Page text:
The Project

This Citizen Science project was launched on the 21st February and the idea came from a study by a team of Canadian marine biologists who reported that the phytoplankton in the oceans had declined by 40% since the 1950s due to climate change.

The phytoplankton are microscopic plant-like cells that float at the surface of the sea from where they underpin the whole marine food chain. Knowing the amount of phytoplankton in the sea, and whether it is changing, is very important therefore, since their abundance determines the number of creatures at every step above them in the marine food web; this includes the amount of fish in the sea to the numbers of sharks, whales, penguins, and polar bears.

The Canadian scientist’s study provoked debate among many marine biologists however, as some thought they saw different results. Part of the controversy arises from the fact that the oceans are a vast place and there aren’t enough marine biologists to study them.

This is where you, the sailor, can help – by becoming a Citizen Scientist.

What does being a Citizen Scientist involve?

Taking part in this project is straightforward and simple.

When a seafaring citizen scientist is ready to use the app, the first step is to make a Secchi Disk (instructions are included). The small, white disk–made of plastic, wood or metal–is attached to a tape measure on one side and a weight on the other. You hold the tape measure and lower the disk vertically into the seawater, and as soon as it disappears from sight, you note the depth below the surface on the tape measure. This number, the “Secchi depth,” reflects the transparency of the water column, which is influenced by the number of particles present. The Secchi depth also tells scientists the depth to which light supports life in the water.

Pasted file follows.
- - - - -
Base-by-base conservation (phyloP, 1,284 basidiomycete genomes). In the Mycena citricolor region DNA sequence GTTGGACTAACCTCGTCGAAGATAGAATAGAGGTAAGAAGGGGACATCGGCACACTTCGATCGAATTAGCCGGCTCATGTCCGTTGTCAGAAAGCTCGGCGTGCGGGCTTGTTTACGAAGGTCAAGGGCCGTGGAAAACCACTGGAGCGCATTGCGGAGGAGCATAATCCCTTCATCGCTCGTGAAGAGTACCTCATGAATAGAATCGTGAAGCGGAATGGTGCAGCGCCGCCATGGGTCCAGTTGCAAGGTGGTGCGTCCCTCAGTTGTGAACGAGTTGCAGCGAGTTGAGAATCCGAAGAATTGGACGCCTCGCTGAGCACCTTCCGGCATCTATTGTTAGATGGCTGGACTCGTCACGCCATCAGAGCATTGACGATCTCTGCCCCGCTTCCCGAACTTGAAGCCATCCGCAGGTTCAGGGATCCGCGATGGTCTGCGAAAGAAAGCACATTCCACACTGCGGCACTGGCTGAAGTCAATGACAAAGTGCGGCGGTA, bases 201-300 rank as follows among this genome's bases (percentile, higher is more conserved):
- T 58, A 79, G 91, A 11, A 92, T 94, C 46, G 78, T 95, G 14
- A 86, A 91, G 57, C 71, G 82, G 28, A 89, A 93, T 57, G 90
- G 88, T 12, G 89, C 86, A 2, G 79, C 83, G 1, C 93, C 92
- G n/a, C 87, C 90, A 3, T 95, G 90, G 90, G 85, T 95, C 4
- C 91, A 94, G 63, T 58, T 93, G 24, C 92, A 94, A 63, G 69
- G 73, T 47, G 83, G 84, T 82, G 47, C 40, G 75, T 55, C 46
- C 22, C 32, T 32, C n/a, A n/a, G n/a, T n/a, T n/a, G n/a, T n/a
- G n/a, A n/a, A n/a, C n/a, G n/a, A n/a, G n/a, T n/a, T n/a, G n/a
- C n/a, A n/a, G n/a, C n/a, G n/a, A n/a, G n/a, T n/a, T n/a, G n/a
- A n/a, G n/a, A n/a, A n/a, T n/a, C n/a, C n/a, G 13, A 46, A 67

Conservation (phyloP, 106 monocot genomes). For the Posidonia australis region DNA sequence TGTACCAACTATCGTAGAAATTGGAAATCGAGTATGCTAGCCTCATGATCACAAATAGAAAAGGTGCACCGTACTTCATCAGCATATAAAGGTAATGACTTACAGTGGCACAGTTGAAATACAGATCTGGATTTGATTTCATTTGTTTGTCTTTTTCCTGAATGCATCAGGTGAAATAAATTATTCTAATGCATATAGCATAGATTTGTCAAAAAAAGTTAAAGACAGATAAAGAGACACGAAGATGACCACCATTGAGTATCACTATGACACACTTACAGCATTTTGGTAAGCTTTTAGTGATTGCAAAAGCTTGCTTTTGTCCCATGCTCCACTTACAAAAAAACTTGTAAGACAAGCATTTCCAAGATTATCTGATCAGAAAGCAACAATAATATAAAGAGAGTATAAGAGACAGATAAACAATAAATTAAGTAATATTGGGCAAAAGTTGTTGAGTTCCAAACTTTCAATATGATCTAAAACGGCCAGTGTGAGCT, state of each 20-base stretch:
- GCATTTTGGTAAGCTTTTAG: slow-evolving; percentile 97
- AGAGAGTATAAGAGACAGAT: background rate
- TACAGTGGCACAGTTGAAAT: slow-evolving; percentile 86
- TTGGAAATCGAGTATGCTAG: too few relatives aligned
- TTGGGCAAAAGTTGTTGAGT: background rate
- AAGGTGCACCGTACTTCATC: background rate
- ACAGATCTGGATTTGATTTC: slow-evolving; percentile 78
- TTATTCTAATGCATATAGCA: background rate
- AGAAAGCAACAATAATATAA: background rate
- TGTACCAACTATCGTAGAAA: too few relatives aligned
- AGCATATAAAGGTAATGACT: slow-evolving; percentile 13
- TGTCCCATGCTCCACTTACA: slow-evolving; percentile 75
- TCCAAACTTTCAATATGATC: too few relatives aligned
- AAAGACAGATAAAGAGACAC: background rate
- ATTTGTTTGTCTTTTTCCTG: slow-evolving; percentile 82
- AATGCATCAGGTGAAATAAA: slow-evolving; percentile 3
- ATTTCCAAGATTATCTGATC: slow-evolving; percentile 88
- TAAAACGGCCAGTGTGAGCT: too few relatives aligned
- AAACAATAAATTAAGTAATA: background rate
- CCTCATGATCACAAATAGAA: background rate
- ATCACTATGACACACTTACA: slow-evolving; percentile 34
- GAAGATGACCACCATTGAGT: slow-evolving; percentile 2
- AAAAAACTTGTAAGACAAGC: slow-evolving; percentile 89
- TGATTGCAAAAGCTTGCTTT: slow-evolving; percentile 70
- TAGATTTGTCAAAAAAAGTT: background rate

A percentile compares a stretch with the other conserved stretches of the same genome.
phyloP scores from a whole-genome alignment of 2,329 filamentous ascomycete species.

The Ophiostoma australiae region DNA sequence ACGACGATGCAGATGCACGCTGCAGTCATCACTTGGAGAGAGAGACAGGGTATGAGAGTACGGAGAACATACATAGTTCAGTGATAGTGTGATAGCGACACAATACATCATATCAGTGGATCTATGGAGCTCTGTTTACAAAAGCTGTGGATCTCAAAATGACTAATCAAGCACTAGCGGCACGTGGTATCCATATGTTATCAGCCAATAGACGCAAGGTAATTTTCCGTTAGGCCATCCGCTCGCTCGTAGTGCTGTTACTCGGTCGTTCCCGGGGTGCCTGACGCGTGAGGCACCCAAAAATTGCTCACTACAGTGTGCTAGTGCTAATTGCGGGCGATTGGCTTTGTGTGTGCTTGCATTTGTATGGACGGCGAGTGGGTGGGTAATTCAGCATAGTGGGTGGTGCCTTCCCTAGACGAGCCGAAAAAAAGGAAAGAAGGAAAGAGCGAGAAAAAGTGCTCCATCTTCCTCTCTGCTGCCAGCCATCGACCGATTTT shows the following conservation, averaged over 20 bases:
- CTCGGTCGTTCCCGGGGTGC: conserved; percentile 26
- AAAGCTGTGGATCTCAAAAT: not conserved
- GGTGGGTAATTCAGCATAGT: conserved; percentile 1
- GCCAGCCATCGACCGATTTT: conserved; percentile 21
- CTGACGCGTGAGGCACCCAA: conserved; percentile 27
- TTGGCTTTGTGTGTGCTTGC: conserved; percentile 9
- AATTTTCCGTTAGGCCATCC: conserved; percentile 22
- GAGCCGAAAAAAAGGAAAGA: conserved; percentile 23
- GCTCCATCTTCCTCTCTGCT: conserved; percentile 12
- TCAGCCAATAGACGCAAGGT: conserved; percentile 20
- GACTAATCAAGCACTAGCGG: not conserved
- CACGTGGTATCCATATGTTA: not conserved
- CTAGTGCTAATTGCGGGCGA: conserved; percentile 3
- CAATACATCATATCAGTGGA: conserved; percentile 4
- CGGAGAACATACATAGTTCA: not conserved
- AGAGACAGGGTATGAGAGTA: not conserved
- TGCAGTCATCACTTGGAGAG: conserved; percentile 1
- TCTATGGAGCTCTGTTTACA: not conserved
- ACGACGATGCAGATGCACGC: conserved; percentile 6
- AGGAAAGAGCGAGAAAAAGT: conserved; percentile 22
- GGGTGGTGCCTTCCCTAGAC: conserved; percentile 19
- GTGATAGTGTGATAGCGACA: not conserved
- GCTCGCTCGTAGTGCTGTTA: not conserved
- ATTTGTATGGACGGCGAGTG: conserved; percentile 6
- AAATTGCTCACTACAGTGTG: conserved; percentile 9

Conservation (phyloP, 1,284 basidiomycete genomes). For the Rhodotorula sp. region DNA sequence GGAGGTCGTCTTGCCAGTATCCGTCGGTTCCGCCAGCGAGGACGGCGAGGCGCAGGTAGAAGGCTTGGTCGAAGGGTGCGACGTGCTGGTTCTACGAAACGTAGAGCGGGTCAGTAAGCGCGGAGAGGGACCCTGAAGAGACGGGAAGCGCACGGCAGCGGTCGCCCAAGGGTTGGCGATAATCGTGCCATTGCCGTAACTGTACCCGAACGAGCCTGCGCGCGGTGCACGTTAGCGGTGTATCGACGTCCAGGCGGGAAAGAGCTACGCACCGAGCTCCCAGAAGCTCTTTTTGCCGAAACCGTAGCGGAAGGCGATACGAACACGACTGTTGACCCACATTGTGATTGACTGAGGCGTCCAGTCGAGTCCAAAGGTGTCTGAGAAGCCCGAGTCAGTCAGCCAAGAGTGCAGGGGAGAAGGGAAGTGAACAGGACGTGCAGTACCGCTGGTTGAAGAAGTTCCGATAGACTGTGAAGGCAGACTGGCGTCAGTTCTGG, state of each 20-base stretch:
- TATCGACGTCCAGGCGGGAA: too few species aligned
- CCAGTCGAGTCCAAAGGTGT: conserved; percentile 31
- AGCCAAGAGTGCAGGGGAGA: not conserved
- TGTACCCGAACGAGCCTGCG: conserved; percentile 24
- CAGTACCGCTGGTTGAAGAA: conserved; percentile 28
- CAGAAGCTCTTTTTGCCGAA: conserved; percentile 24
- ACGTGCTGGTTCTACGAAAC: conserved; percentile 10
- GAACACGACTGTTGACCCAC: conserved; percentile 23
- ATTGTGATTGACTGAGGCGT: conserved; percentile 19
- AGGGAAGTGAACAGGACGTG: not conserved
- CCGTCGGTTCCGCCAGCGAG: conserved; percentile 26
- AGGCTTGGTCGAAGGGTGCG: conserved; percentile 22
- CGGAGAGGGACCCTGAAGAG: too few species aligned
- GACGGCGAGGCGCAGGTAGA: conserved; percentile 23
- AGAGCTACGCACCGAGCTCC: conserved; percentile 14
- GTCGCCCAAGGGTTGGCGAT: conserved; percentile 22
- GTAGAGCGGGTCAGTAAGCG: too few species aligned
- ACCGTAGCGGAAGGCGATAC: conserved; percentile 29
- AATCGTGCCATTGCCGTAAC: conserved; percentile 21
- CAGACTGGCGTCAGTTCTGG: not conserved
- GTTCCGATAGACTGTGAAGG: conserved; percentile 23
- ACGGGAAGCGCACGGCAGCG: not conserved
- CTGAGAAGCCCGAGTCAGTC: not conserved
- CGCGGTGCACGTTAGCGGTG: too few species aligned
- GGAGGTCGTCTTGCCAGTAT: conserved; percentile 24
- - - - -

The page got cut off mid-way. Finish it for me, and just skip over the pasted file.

You use your smartphone and the Secchi app to obtain the GPS location and to enter the Secchi depth – a network connection isn’t required for this. It is very important that you use the Secchi app to obtain the GPS location when you measure the Secchi Depth. The Plymouth researchers receive the data as soon as you regain network connectivity. You can also upload photos and type in additional details like water temperature (measured by the boat) and notes on visual observations–say, a foamy surface, a plankton bloom or a flock of feeding sea birds. You can follow the data you collect, along with that of others, on the project’s website.

The app is named after the inventor of the measuring disk, Father Pietro Angelo Secchi, who used it to gauge the cloudiness of the Mediterranean in 1865.

The amount of phytoplankton in the water column will vary seasonally, from place to place and annually. You may choose to set up a sample site and measure the Secchi Depth twice or more a month, or you may choose to make recordings on your travels, but avoid taking measurements in estuaries and areas of turbulent water. In whatever way you decide to take part, your help will assist the team in Plymouth to better understand the Oceans biology.

It is hoped that sailors wanting to get involved will begin as soon as possible with the experiments and continue indefinitely with collecting data. The team expect the Secchi Disk study to run for many years to come to create the world’s biggest plankton survey. If enough data is generated (by just a small percentage of the world’s seafarers), it will form a unique global database on the productivity of the oceans and how they are being impacted by climate change.

You can find out more at the project’s website which has some excellent tutorials.

No time like the present to start something for the future

Dr Richard Kirby, a Plankton Biologist at Plymouth University and Project leader explains; “Many of the datasets that scientists rely upon today to tell us about long-term changes are ‘citizen science’ studies that were begun a few decades ago. Often we look back and wish we had already started monitoring something about the natural world – “if only we had started measuring ‘x’ ten years ago”. Well, our view was there is no time like the present to start something for the future. This is why we created the Secchi App and this Citizen Science project, to try to encourage data collection on the plankton and make data submission simple.”

“One person recording a Secchi depth twice a month for a few years will generate useful data about their local sea,” Kirby says. “The more people that take part, the greater the project and the more important and valuable it will become to future generations.”

For the latest news about the project, follow them on Twitter @SecchiApp and #Secchidisk or on Facebook /secchidisk.